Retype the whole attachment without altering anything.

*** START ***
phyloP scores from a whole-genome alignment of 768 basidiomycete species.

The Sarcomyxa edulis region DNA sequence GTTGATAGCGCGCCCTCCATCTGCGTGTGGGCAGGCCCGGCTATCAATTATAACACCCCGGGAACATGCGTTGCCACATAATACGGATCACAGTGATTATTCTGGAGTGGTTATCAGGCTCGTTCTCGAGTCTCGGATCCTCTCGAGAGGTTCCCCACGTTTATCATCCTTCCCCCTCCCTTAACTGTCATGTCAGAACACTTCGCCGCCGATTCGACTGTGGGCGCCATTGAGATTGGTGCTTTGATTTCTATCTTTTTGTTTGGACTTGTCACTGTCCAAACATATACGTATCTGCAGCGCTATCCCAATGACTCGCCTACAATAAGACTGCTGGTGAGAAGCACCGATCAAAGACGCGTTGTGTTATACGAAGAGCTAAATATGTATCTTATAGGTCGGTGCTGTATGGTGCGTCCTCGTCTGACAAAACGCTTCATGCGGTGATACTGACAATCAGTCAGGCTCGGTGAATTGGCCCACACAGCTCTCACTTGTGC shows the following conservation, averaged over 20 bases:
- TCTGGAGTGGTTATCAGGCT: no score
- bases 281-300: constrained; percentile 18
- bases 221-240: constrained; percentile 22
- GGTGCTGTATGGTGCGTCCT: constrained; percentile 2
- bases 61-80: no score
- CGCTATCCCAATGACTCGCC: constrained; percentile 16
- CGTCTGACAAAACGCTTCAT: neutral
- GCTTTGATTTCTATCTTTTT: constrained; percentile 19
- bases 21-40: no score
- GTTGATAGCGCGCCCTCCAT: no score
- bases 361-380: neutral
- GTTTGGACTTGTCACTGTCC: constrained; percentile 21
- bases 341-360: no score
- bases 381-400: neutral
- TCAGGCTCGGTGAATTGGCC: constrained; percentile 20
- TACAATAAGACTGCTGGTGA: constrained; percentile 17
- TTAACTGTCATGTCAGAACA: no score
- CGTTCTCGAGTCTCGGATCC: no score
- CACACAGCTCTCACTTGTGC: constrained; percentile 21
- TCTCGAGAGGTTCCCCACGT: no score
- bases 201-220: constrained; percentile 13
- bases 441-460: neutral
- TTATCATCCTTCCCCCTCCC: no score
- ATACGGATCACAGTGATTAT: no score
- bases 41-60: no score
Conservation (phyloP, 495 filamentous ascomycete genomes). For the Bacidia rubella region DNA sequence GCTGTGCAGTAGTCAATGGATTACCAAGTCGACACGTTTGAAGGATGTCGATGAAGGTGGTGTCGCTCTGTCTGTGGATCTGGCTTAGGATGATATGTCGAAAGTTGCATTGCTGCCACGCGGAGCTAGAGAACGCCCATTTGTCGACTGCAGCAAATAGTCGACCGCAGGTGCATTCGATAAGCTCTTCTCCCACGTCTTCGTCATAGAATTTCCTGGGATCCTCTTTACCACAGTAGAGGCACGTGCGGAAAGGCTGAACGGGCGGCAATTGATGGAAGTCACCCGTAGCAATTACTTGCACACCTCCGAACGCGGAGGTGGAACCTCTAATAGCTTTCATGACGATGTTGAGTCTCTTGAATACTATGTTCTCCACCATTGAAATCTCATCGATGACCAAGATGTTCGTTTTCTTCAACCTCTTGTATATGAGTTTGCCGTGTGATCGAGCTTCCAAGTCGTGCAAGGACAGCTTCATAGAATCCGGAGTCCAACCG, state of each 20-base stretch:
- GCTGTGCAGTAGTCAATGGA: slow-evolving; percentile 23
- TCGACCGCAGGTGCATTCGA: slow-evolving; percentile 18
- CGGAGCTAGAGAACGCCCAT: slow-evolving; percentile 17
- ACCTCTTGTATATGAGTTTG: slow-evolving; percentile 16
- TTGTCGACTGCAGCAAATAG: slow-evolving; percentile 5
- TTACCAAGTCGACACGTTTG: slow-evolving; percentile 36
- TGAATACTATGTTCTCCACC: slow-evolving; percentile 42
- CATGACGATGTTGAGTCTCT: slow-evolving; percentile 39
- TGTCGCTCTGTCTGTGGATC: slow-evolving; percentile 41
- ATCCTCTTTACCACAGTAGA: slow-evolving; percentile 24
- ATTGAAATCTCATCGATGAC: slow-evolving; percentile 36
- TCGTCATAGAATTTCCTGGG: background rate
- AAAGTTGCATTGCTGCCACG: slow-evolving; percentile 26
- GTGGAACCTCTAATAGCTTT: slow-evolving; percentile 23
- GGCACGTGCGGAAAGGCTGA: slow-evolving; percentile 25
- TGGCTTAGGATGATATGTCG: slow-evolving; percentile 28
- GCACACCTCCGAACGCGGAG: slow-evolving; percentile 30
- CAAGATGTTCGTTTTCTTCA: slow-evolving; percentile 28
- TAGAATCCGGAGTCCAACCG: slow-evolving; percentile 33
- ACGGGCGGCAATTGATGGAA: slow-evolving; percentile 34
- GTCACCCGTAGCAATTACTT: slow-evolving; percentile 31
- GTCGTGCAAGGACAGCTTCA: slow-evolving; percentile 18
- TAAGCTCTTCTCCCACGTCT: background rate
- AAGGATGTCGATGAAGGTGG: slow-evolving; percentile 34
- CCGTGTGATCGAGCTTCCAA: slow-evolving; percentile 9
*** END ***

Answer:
phyloP scores from a whole-genome alignment of 768 basidiomycete species.

The Sarcomyxa edulis region DNA sequence GTTGATAGCGCGCCCTCCATCTGCGTGTGGGCAGGCCCGGCTATCAATTATAACACCCCGGGAACATGCGTTGCCACATAATACGGATCACAGTGATTATTCTGGAGTGGTTATCAGGCTCGTTCTCGAGTCTCGGATCCTCTCGAGAGGTTCCCCACGTTTATCATCCTTCCCCCTCCCTTAACTGTCATGTCAGAACACTTCGCCGCCGATTCGACTGTGGGCGCCATTGAGATTGGTGCTTTGATTTCTATCTTTTTGTTTGGACTTGTCACTGTCCAAACATATACGTATCTGCAGCGCTATCCCAATGACTCGCCTACAATAAGACTGCTGGTGAGAAGCACCGATCAAAGACGCGTTGTGTTATACGAAGAGCTAAATATGTATCTTATAGGTCGGTGCTGTATGGTGCGTCCTCGTCTGACAAAACGCTTCATGCGGTGATACTGACAATCAGTCAGGCTCGGTGAATTGGCCCACACAGCTCTCACTTGTGC shows the following conservation, averaged over 20 bases:
- TCTGGAGTGGTTATCAGGCT: no score
- bases 281-300: constrained; percentile 18
- bases 221-240: constrained; percentile 22
- GGTGCTGTATGGTGCGTCCT: constrained; percentile 2
- bases 61-80: no score
- CGCTATCCCAATGACTCGCC: constrained; percentile 16
- CGTCTGACAAAACGCTTCAT: neutral
- GCTTTGATTTCTATCTTTTT: constrained; percentile 19
- bases 21-40: no score
- GTTGATAGCGCGCCCTCCAT: no score
- bases 361-380: neutral
- GTTTGGACTTGTCACTGTCC: constrained; percentile 21
- bases 341-360: no score
- bases 381-400: neutral
- TCAGGCTCGGTGAATTGGCC: constrained; percentile 20
- TACAATAAGACTGCTGGTGA: constrained; percentile 17
- TTAACTGTCATGTCAGAACA: no score
- CGTTCTCGAGTCTCGGATCC: no score
- CACACAGCTCTCACTTGTGC: constrained; percentile 21
- TCTCGAGAGGTTCCCCACGT: no score
- bases 201-220: constrained; percentile 13
- bases 441-460: neutral
- TTATCATCCTTCCCCCTCCC: no score
- ATACGGATCACAGTGATTAT: no score
- bases 41-60: no score
Conservation (phyloP, 495 filamentous ascomycete genomes). For the Bacidia rubella region DNA sequence GCTGTGCAGTAGTCAATGGATTACCAAGTCGACACGTTTGAAGGATGTCGATGAAGGTGGTGTCGCTCTGTCTGTGGATCTGGCTTAGGATGATATGTCGAAAGTTGCATTGCTGCCACGCGGAGCTAGAGAACGCCCATTTGTCGACTGCAGCAAATAGTCGACCGCAGGTGCATTCGATAAGCTCTTCTCCCACGTCTTCGTCATAGAATTTCCTGGGATCCTCTTTACCACAGTAGAGGCACGTGCGGAAAGGCTGAACGGGCGGCAATTGATGGAAGTCACCCGTAGCAATTACTTGCACACCTCCGAACGCGGAGGTGGAACCTCTAATAGCTTTCATGACGATGTTGAGTCTCTTGAATACTATGTTCTCCACCATTGAAATCTCATCGATGACCAAGATGTTCGTTTTCTTCAACCTCTTGTATATGAGTTTGCCGTGTGATCGAGCTTCCAAGTCGTGCAAGGACAGCTTCATAGAATCCGGAGTCCAACCG, state of each 20-base stretch:
- GCTGTGCAGTAGTCAATGGA: slow-evolving; percentile 23
- TCGACCGCAGGTGCATTCGA: slow-evolving; percentile 18
- CGGAGCTAGAGAACGCCCAT: slow-evolving; percentile 17
- ACCTCTTGTATATGAGTTTG: slow-evolving; percentile 16
- TTGTCGACTGCAGCAAATAG: slow-evolving; percentile 5
- TTACCAAGTCGACACGTTTG: slow-evolving; percentile 36
- TGAATACTATGTTCTCCACC: slow-evolving; percentile 42
- CATGACGATGTTGAGTCTCT: slow-evolving; percentile 39
- TGTCGCTCTGTCTGTGGATC: slow-evolving; percentile 41
- ATCCTCTTTACCACAGTAGA: slow-evolving; percentile 24
- ATTGAAATCTCATCGATGAC: slow-evolving; percentile 36
- TCGTCATAGAATTTCCTGGG: background rate
- AAAGTTGCATTGCTGCCACG: slow-evolving; percentile 26
- GTGGAACCTCTAATAGCTTT: slow-evolving; percentile 23
- GGCACGTGCGGAAAGGCTGA: slow-evolving; percentile 25
- TGGCTTAGGATGATATGTCG: slow-evolving; percentile 28
- GCACACCTCCGAACGCGGAG: slow-evolving; percentile 30
- CAAGATGTTCGTTTTCTTCA: slow-evolving; percentile 28
- TAGAATCCGGAGTCCAACCG: slow-evolving; percentile 33
- ACGGGCGGCAATTGATGGAA: slow-evolving; percentile 34
- GTCACCCGTAGCAATTACTT: slow-evolving; percentile 31
- GTCGTGCAAGGACAGCTTCA: slow-evolving; percentile 18
- TAAGCTCTTCTCCCACGTCT: background rate
- AAGGATGTCGATGAAGGTGG: slow-evolving; percentile 34
- CCGTGTGATCGAGCTTCCAA: slow-evolving; percentile 9